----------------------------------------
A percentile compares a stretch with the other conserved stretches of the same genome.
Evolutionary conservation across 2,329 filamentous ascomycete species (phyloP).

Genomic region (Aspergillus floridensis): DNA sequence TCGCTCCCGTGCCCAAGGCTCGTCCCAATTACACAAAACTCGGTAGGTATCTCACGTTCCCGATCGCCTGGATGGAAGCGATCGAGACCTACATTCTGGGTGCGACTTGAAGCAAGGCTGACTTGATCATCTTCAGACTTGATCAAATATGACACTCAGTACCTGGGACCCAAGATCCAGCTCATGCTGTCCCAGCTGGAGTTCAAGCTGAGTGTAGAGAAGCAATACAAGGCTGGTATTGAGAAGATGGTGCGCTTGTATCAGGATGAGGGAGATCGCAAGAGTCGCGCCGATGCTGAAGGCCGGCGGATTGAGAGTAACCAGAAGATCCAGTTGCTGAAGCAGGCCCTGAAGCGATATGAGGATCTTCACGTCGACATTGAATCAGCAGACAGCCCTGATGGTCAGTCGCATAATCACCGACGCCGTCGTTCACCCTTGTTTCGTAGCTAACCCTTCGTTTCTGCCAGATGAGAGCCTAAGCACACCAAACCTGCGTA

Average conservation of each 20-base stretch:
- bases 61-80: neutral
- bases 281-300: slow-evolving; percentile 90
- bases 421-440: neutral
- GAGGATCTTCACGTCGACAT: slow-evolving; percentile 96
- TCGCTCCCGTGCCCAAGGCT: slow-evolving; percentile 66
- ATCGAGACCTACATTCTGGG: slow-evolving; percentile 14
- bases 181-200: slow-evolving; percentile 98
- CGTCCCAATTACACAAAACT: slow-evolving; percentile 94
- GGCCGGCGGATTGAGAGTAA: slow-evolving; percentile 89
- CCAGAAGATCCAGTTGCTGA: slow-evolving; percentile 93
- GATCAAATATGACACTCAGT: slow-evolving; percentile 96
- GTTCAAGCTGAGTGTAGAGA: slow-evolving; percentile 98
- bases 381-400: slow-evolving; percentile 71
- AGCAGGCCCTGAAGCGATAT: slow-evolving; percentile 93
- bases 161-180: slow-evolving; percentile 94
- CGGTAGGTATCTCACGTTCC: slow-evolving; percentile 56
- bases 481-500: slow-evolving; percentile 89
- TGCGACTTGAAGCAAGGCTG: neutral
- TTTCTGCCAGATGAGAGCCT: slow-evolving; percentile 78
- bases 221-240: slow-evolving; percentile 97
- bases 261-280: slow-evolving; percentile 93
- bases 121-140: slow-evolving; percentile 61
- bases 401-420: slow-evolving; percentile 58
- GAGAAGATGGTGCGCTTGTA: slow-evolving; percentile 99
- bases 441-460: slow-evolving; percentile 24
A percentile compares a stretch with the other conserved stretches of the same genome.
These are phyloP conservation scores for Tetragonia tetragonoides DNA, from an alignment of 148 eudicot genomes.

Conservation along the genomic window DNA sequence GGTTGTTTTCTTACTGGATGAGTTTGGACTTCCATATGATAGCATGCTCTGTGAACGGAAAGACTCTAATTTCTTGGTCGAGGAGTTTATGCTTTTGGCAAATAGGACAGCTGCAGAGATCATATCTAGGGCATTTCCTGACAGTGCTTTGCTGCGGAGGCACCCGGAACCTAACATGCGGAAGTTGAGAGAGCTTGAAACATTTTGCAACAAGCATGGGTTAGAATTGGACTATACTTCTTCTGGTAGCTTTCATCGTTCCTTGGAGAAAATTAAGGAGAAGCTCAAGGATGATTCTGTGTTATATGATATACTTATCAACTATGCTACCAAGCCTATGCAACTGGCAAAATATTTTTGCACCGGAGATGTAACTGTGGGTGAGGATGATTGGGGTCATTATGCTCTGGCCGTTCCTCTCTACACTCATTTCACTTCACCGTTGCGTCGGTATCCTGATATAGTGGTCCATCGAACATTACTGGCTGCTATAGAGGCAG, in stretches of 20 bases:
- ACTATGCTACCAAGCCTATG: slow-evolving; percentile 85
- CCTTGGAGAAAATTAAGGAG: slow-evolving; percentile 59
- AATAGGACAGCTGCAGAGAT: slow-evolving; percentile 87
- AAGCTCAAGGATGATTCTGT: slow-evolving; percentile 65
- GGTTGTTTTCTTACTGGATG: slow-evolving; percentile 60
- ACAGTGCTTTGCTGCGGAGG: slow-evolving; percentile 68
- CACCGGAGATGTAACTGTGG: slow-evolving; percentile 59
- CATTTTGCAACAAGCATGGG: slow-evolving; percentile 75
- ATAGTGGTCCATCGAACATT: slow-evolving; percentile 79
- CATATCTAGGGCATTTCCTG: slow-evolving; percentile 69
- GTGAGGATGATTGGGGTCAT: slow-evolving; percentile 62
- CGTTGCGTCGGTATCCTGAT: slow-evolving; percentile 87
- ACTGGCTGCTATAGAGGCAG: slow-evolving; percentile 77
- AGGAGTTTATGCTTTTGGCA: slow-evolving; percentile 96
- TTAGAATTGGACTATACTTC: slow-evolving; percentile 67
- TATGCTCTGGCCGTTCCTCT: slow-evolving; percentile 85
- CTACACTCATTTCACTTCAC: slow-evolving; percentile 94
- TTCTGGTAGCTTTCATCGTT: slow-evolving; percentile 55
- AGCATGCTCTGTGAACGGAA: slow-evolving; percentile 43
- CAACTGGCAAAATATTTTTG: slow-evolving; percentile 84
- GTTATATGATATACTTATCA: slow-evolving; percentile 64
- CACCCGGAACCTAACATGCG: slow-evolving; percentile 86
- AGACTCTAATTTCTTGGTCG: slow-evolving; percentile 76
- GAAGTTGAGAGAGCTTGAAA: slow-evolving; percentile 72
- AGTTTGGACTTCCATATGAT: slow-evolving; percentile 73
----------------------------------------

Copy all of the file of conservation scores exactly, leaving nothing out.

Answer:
A percentile compares a stretch with the other conserved stretches of the same genome.
Evolutionary conservation across 2,329 filamentous ascomycete species (phyloP).

Genomic region (Aspergillus floridensis): DNA sequence TCGCTCCCGTGCCCAAGGCTCGTCCCAATTACACAAAACTCGGTAGGTATCTCACGTTCCCGATCGCCTGGATGGAAGCGATCGAGACCTACATTCTGGGTGCGACTTGAAGCAAGGCTGACTTGATCATCTTCAGACTTGATCAAATATGACACTCAGTACCTGGGACCCAAGATCCAGCTCATGCTGTCCCAGCTGGAGTTCAAGCTGAGTGTAGAGAAGCAATACAAGGCTGGTATTGAGAAGATGGTGCGCTTGTATCAGGATGAGGGAGATCGCAAGAGTCGCGCCGATGCTGAAGGCCGGCGGATTGAGAGTAACCAGAAGATCCAGTTGCTGAAGCAGGCCCTGAAGCGATATGAGGATCTTCACGTCGACATTGAATCAGCAGACAGCCCTGATGGTCAGTCGCATAATCACCGACGCCGTCGTTCACCCTTGTTTCGTAGCTAACCCTTCGTTTCTGCCAGATGAGAGCCTAAGCACACCAAACCTGCGTA

Average conservation of each 20-base stretch:
- bases 61-80: neutral
- bases 281-300: slow-evolving; percentile 90
- bases 421-440: neutral
- GAGGATCTTCACGTCGACAT: slow-evolving; percentile 96
- TCGCTCCCGTGCCCAAGGCT: slow-evolving; percentile 66
- ATCGAGACCTACATTCTGGG: slow-evolving; percentile 14
- bases 181-200: slow-evolving; percentile 98
- CGTCCCAATTACACAAAACT: slow-evolving; percentile 94
- GGCCGGCGGATTGAGAGTAA: slow-evolving; percentile 89
- CCAGAAGATCCAGTTGCTGA: slow-evolving; percentile 93
- GATCAAATATGACACTCAGT: slow-evolving; percentile 96
- GTTCAAGCTGAGTGTAGAGA: slow-evolving; percentile 98
- bases 381-400: slow-evolving; percentile 71
- AGCAGGCCCTGAAGCGATAT: slow-evolving; percentile 93
- bases 161-180: slow-evolving; percentile 94
- CGGTAGGTATCTCACGTTCC: slow-evolving; percentile 56
- bases 481-500: slow-evolving; percentile 89
- TGCGACTTGAAGCAAGGCTG: neutral
- TTTCTGCCAGATGAGAGCCT: slow-evolving; percentile 78
- bases 221-240: slow-evolving; percentile 97
- bases 261-280: slow-evolving; percentile 93
- bases 121-140: slow-evolving; percentile 61
- bases 401-420: slow-evolving; percentile 58
- GAGAAGATGGTGCGCTTGTA: slow-evolving; percentile 99
- bases 441-460: slow-evolving; percentile 24
A percentile compares a stretch with the other conserved stretches of the same genome.
These are phyloP conservation scores for Tetragonia tetragonoides DNA, from an alignment of 148 eudicot genomes.

Conservation along the genomic window DNA sequence GGTTGTTTTCTTACTGGATGAGTTTGGACTTCCATATGATAGCATGCTCTGTGAACGGAAAGACTCTAATTTCTTGGTCGAGGAGTTTATGCTTTTGGCAAATAGGACAGCTGCAGAGATCATATCTAGGGCATTTCCTGACAGTGCTTTGCTGCGGAGGCACCCGGAACCTAACATGCGGAAGTTGAGAGAGCTTGAAACATTTTGCAACAAGCATGGGTTAGAATTGGACTATACTTCTTCTGGTAGCTTTCATCGTTCCTTGGAGAAAATTAAGGAGAAGCTCAAGGATGATTCTGTGTTATATGATATACTTATCAACTATGCTACCAAGCCTATGCAACTGGCAAAATATTTTTGCACCGGAGATGTAACTGTGGGTGAGGATGATTGGGGTCATTATGCTCTGGCCGTTCCTCTCTACACTCATTTCACTTCACCGTTGCGTCGGTATCCTGATATAGTGGTCCATCGAACATTACTGGCTGCTATAGAGGCAG, in stretches of 20 bases:
- ACTATGCTACCAAGCCTATG: slow-evolving; percentile 85
- CCTTGGAGAAAATTAAGGAG: slow-evolving; percentile 59
- AATAGGACAGCTGCAGAGAT: slow-evolving; percentile 87
- AAGCTCAAGGATGATTCTGT: slow-evolving; percentile 65
- GGTTGTTTTCTTACTGGATG: slow-evolving; percentile 60
- ACAGTGCTTTGCTGCGGAGG: slow-evolving; percentile 68
- CACCGGAGATGTAACTGTGG: slow-evolving; percentile 59
- CATTTTGCAACAAGCATGGG: slow-evolving; percentile 75
- ATAGTGGTCCATCGAACATT: slow-evolving; percentile 79
- CATATCTAGGGCATTTCCTG: slow-evolving; percentile 69
- GTGAGGATGATTGGGGTCAT: slow-evolving; percentile 62
- CGTTGCGTCGGTATCCTGAT: slow-evolving; percentile 87
- ACTGGCTGCTATAGAGGCAG: slow-evolving; percentile 77
- AGGAGTTTATGCTTTTGGCA: slow-evolving; percentile 96
- TTAGAATTGGACTATACTTC: slow-evolving; percentile 67
- TATGCTCTGGCCGTTCCTCT: slow-evolving; percentile 85
- CTACACTCATTTCACTTCAC: slow-evolving; percentile 94
- TTCTGGTAGCTTTCATCGTT: slow-evolving; percentile 55
- AGCATGCTCTGTGAACGGAA: slow-evolving; percentile 43
- CAACTGGCAAAATATTTTTG: slow-evolving; percentile 84
- GTTATATGATATACTTATCA: slow-evolving; percentile 64
- CACCCGGAACCTAACATGCG: slow-evolving; percentile 86
- AGACTCTAATTTCTTGGTCG: slow-evolving; percentile 76
- GAAGTTGAGAGAGCTTGAAA: slow-evolving; percentile 72
- AGTTTGGACTTCCATATGAT: slow-evolving; percentile 73